So I started wondering if perhaps it wasn’t just me. Looking around the world and talking to others there appeared to be ever increasing numbers of people who were experiencing the same things. It wasn’t just me who was wondering if something was wrong with them. I started investigating the conditions through which humans had lived for most of their lives. If you are below the age of 30 and live in the western world then the modern area is all that you really know. You don’t have anything to compare it against.
Evolutionary Biology and Psychology are interesting fields, ones that can be capable of great insight as well as ones which can be abused for various racial and pseudoscientific means. Thus, we must take the good with the bad and be actively sceptical when researching it, especially when it seems to fit our preconceived notions of belief a little bit too well.
This led to the potential for more experiments, not be adding things in but by trying to bring my life towards a more naturalistic ideal. The model I had was Henry David Thoreau in Walden more than it was the futurist Ray Kurzweil model. The pursuit of a more simplistic life, less filled with dopamine rushes and ever present deadlines. Less filled with self imposed stress (of the bad kind) and filled with healthy stressors and challenges. I have started working towards a simpler life with all that entails.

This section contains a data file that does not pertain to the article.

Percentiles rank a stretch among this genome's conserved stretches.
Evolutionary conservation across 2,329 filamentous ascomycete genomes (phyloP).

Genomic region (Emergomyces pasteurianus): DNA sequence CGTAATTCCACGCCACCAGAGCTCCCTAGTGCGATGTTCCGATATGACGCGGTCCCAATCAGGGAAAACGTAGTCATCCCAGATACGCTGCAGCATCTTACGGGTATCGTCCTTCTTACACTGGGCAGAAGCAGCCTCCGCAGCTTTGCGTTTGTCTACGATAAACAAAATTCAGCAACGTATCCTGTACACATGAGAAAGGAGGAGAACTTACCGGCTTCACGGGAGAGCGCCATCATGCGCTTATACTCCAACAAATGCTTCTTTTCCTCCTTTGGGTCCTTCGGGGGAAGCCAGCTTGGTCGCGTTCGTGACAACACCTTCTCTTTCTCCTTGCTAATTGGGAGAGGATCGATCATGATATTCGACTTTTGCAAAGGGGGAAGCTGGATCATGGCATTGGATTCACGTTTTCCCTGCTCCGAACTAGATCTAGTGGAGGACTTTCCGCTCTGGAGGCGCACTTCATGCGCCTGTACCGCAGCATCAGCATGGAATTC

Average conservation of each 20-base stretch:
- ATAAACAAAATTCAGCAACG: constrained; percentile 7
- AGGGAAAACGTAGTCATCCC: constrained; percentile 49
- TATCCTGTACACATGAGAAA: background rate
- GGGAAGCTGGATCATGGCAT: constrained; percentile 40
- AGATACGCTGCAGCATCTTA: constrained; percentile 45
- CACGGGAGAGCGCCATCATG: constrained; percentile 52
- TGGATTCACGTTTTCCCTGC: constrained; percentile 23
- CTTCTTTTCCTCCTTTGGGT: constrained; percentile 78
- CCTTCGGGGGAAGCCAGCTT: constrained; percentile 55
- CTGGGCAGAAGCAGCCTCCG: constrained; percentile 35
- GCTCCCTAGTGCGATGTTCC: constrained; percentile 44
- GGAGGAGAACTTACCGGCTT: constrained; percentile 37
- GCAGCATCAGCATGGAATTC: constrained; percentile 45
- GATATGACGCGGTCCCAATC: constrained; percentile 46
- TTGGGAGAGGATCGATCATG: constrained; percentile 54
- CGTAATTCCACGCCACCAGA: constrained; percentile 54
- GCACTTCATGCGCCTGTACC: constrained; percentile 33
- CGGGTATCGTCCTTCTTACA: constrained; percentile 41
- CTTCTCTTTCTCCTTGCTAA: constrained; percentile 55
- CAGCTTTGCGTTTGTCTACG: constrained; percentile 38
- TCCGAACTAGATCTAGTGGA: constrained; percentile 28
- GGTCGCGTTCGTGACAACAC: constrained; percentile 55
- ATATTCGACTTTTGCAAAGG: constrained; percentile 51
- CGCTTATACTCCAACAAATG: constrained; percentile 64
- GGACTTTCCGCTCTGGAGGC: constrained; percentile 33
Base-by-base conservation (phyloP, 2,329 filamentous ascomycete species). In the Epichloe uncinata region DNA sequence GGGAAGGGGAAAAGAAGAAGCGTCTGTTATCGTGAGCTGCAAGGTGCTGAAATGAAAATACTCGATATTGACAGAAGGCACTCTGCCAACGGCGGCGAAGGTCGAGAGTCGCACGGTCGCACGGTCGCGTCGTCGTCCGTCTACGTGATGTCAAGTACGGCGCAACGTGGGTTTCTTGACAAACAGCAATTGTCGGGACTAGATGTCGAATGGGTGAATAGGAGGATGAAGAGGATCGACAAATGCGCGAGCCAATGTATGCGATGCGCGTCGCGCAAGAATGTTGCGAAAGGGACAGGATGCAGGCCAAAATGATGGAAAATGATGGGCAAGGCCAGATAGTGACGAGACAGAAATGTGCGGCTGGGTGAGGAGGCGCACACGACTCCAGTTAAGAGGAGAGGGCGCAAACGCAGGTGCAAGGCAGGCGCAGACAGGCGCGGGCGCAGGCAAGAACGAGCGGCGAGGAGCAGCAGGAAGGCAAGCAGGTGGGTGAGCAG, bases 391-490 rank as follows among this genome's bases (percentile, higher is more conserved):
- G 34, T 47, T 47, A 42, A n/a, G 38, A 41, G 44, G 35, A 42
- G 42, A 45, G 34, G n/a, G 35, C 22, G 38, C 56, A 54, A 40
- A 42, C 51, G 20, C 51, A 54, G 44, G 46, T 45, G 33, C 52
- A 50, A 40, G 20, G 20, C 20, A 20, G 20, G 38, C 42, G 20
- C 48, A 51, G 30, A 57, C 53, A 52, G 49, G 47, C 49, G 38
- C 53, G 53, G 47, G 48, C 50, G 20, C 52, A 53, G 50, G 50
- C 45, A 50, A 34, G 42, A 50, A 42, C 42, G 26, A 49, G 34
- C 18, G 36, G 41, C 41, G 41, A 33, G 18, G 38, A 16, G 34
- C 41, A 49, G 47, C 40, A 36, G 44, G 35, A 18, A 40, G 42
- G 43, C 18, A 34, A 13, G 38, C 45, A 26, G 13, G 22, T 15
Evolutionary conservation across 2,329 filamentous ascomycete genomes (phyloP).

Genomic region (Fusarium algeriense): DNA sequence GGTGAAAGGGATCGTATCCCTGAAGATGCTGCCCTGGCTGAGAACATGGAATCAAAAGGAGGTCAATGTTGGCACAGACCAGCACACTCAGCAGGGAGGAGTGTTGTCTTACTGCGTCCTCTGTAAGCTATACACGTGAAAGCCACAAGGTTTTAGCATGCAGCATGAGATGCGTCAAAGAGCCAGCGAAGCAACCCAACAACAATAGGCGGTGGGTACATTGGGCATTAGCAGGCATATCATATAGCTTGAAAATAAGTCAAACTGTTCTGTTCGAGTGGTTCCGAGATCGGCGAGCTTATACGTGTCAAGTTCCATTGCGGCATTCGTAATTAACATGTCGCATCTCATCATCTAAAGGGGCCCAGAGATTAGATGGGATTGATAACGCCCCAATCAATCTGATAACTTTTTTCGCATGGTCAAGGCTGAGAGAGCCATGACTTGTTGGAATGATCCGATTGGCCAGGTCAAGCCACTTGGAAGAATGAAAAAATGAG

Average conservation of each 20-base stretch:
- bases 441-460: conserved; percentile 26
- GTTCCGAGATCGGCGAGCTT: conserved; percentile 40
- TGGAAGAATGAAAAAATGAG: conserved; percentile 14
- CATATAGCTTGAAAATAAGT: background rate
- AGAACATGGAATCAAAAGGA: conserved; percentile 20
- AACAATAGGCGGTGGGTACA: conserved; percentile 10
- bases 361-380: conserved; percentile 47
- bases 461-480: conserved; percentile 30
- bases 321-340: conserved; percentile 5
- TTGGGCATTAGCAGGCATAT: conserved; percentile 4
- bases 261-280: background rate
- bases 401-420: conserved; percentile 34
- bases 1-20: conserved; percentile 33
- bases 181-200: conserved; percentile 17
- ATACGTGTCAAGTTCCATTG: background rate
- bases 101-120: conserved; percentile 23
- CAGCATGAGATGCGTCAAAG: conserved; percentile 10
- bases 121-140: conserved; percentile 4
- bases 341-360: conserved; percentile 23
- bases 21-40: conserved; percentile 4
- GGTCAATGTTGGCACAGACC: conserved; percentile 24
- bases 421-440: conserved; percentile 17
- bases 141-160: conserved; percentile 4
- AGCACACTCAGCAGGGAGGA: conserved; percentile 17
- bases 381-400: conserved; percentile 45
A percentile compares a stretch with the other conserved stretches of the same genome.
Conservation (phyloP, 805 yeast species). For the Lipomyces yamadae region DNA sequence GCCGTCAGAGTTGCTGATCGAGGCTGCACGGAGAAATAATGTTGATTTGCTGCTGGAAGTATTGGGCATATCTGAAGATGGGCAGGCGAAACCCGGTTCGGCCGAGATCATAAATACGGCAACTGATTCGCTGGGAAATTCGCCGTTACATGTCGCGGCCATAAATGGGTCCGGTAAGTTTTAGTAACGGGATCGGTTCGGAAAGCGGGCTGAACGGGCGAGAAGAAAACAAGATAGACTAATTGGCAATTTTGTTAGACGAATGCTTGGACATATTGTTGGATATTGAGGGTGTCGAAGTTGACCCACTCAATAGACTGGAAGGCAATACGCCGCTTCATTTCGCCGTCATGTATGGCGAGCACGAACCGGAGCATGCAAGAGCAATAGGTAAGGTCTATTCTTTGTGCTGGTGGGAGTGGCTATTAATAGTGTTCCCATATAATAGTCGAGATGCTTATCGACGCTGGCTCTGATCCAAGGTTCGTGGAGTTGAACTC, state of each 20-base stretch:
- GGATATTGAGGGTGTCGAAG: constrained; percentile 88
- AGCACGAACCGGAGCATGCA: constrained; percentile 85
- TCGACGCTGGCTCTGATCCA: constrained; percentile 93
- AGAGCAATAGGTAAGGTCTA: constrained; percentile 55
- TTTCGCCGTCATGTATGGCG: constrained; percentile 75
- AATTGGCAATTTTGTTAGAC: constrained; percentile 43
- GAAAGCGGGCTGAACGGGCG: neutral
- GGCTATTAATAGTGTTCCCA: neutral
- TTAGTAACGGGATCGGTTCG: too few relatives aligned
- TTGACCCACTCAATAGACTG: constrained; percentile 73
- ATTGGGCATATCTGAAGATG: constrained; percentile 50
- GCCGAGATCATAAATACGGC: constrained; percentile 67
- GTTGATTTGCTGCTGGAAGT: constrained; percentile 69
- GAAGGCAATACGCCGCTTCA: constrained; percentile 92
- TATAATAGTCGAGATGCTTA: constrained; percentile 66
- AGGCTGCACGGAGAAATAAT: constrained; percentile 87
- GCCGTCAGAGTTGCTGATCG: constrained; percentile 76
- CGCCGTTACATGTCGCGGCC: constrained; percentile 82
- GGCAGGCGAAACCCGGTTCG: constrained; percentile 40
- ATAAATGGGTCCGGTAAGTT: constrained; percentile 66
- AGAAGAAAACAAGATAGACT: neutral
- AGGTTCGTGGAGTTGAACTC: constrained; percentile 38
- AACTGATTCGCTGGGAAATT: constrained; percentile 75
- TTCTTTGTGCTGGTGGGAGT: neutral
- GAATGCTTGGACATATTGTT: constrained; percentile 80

I have started sleeping more. A few weeks ago I read Why We Sleep by Matthew Walker which in page after page of uncompromisingly beautiful evidence illustrated just how badly I was treating my body in my sleep deprived alcohol-caffeine cycle driven lifestyle. Something had to give and I have begun going to bed earlier.
After reading numerous accounts, too many to list, of the benefits of meditation I began to take it seriously, sitting for 30-60 minutes per day of concentration. I am not going to lie, it was incredibly hard in the beginning. It felt like I was contorting my mind into something it was not designed to do. It’s incredible to look back at how much fidgeting I would do at just 10 minutes of stillness. Now, the more I continue to meditate the deeper and easier my states become.
I have begun to eat better, cutting out processed foods and limiting my alcohol. I stuck to an exercise regime for the first time in a long time and I began to get results. My body is building more muscle and I’m losing fat. I’ll need to buy new clothes soon as I’ve dropped a pant size at the waist.
I have tried to work on building the time I’ve spent working on my projects, beginning to track this so that I can ascertain whether I’m dedicating the time towards my projects to achieve my goals. This has been harder than I would have thought, but my inner concentration and willpower to avoid procrastination has been destroyed over time. Years of abusing my concentration.
I have dubbed these combinations of behaviours The Regime as an inner joke to myself and close friends. The joke is that it looks like a brutal miserly regime from the outside, something which the ordinary person might consider deprivation or in the worst cases even torture. But I am becoming happier the more closely I adhere to it. I can sit down and read a few chapters in a book without feeling the urge to check my phone. I can write this essay. I can avoid eating a block of chocolate a day (which I was doing at my most stressed).